I implore all of us to think about how much there is to gain if we do and I wish only comfort to suffering families and friends.

Wednesday, April 8, 2015

Are you really successful if you haven't planned for succession?


It was novel in football when Eddie McGuire announced Collingwood was establishing a succession plan to Mick Malthouse as coach. The emerging leader was clearly identified and so was the timeline. I believe the same move was a little less explicit a few months ago when Kevin Sheedy after his stint at GWS was named Essendon Football Club Ambassador. I don't think it's too fanciful to posit that Sheeds came back in case the Essendon players got done for doping, Hird was forced to resign or got sacked and Sheeds would be close by to fill the void in the mayhem as interim coach. 

I've seen a professional organisation of which I'm a proud member have to 'recycle' past dedicated office bearers for lack of interest or pre-planning. Thank goodness for their dedication but where is the generational change? The fresh thinking? And how powerful is that as a metaphor for an organisation going backwards?

I've spent a lot of time with a team this past fortnight who talk in glowing, even edifying terms about the boss who has actively sought them opportunities, trained them up, believed in them, given them leadership roles before they were ready. I also worked with a team full of insecurity, sapping energy through unhealthy competition and jockeying for attention for a demanding and cruel manager determined not to let them get big heads. How familial! How Aussie! How short-sighted!

And so looking at all these examples, it has struck me again how important it is for the contemporary leader to be secure, confident, generous and emotionally intelligent. He or she wants to see their people flourish, spots talent before the talented people do, works every day to improve bench strength, rails against dependence and indispensability and revels in the success of their people; regarding that success as an extension of their own.

Of course it is obvious how important this is when disaster, ill health or uproar strike. Succession planning is a critical risk management and disaster recovery/business continuity imperative. Ken Lay resigned before anyone wanted him to for personal reasons. Denise Cosgrove was at WorkSafe one day and gone the next. Lt Gen David Morrison, one of my absolute heroes, retires as Chief of Army in July this year. Who will take his place? Indeed, who can take his place? But I sure hope they've been thinking about it.

I remember my mum telling me when I was much younger - There will always be jobs for good people. No fabulous leader will be left out in the cold if they've gathered and garnered formidable people around them. But I'm not advocating cult-like adoration. One of the core responsibilities of senior leaders is not to create other people in their likeness but to be willing to create other leaders in their wake.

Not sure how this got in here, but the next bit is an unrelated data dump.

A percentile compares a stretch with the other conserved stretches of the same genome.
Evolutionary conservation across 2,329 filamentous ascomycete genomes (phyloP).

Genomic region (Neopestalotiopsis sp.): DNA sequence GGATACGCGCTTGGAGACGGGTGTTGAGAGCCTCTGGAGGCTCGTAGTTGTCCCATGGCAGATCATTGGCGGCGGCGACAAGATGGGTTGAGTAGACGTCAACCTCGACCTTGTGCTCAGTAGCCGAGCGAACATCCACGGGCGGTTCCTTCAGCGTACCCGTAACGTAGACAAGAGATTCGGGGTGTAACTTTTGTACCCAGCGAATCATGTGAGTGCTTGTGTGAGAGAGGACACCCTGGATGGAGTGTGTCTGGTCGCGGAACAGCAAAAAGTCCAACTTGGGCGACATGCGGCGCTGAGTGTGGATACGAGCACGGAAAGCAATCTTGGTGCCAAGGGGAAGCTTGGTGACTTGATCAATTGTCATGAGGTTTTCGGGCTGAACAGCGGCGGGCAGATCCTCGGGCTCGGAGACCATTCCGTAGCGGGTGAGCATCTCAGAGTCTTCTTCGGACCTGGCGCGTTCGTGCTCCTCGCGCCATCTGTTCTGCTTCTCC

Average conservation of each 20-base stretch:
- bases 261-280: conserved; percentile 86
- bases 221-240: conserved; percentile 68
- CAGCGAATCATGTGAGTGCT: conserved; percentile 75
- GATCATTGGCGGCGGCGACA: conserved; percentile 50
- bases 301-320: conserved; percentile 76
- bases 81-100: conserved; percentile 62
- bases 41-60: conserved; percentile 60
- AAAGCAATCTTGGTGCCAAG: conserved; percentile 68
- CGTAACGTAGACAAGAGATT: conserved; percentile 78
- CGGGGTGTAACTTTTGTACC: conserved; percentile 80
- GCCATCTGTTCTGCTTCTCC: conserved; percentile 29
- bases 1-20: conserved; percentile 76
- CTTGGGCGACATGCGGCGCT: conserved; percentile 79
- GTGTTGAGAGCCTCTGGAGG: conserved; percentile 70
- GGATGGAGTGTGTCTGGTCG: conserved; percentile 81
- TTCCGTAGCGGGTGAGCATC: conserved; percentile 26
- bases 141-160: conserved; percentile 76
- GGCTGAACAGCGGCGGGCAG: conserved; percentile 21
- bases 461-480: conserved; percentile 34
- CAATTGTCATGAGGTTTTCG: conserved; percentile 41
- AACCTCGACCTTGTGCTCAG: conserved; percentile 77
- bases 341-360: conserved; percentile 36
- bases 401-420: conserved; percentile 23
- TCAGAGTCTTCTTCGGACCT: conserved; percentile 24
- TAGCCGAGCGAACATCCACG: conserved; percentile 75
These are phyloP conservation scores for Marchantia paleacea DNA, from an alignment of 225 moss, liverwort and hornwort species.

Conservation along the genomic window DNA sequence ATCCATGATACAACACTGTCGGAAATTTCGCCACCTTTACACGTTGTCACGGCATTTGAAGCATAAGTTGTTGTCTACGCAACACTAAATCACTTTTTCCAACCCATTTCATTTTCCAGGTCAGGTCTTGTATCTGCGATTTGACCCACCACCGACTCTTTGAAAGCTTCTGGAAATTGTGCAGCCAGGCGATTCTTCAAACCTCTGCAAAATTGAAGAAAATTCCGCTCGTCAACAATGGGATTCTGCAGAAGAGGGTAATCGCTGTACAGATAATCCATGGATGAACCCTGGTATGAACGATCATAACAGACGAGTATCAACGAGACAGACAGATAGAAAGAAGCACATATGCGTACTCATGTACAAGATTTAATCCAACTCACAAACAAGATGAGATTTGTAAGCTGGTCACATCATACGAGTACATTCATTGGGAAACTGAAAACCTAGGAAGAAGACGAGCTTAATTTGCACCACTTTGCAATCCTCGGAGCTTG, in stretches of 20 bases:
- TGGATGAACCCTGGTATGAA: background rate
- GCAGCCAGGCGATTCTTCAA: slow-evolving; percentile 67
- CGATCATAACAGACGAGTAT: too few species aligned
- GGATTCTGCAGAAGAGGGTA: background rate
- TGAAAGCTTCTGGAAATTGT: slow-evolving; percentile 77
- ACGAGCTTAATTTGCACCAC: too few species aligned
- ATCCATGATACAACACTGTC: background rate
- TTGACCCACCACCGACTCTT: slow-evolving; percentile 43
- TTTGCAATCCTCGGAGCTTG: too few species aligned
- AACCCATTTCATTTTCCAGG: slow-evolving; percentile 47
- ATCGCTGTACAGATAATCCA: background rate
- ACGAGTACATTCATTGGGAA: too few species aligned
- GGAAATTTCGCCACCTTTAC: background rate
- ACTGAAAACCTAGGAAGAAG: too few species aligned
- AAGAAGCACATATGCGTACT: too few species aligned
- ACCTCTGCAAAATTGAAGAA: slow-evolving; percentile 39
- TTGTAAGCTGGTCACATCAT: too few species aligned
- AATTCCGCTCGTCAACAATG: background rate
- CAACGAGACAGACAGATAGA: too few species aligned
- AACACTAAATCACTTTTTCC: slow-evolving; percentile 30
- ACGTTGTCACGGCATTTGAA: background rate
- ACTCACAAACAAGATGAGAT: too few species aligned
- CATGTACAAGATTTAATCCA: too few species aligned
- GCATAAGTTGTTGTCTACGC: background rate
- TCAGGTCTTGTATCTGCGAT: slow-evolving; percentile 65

Sunday, March 1, 2015

In denial and in the doldrums - the PM's coming last


No, you won't get me to declare my political leanings because it is neither relevant to this discussion nor appropriate. However there are many editorials attempting to dissect the goings on in Canberra as we blog; filling column inches trying to make sense of the disharmony between Cabinet and back benchers on the actions and opinions of our Prime Minister and as an extension of that, his future. 

The psychology of change has, as its theoretical underpinnings, the psychology of death and dying, grief and loss. So forgive us change psychologists if at times we dwell on the pessimistic impacts of uninvited change. We're coming from a long way back!

The simplest labels I know for the four stages of change and transition are Denial, Resistance, Exploration and Commitment.

For a long time some segments of the Federal Government appeared to be in "denial" about the impact of "Captain's Calls" on everything from Knighthoods to Nightmarish attacks on Human Rights Commission Presidents (well, only one). 

Then we started to hear rumblings of "resistance" and the vultures started to circle and the hacks started to count votes. The government aborted their "exploration" of a new leader and thought they could "commit" to a PM in denial about the depth of feeling in the electorate and along the backbench. 

Usually we see a Company Executive transition through the stages too quickly, often leaving their staff lagging behind. Why might they move too fast? Execs are closer to the reasons for the change. They have a greater sense of self- efficacy. They were in the room when the decisions were made and feel a heightened sense of control over their own destinies. The risk of a temporal lag can often be that they're at full blown "commitment" to the new order and staff are still scratching their heads in disbelief (Denial) or grizzling around the water cooler (Resistance), trying to get their heads around it all.

In the case of the current crisis that has befallen our government, it is many of the voters, the back benchers and even some previously loyal cabinet members who have moved on and left the blinkered few in their budgie smugglers, getting burnt out there on their own without any sunscreen.


It is not for me to say our PM should go but the laws of uninvited change determine that eventually, reality bites and sooner rather than later I suspect, he may be shocked out of his "denial", wondering what on earth went so horribly wrong.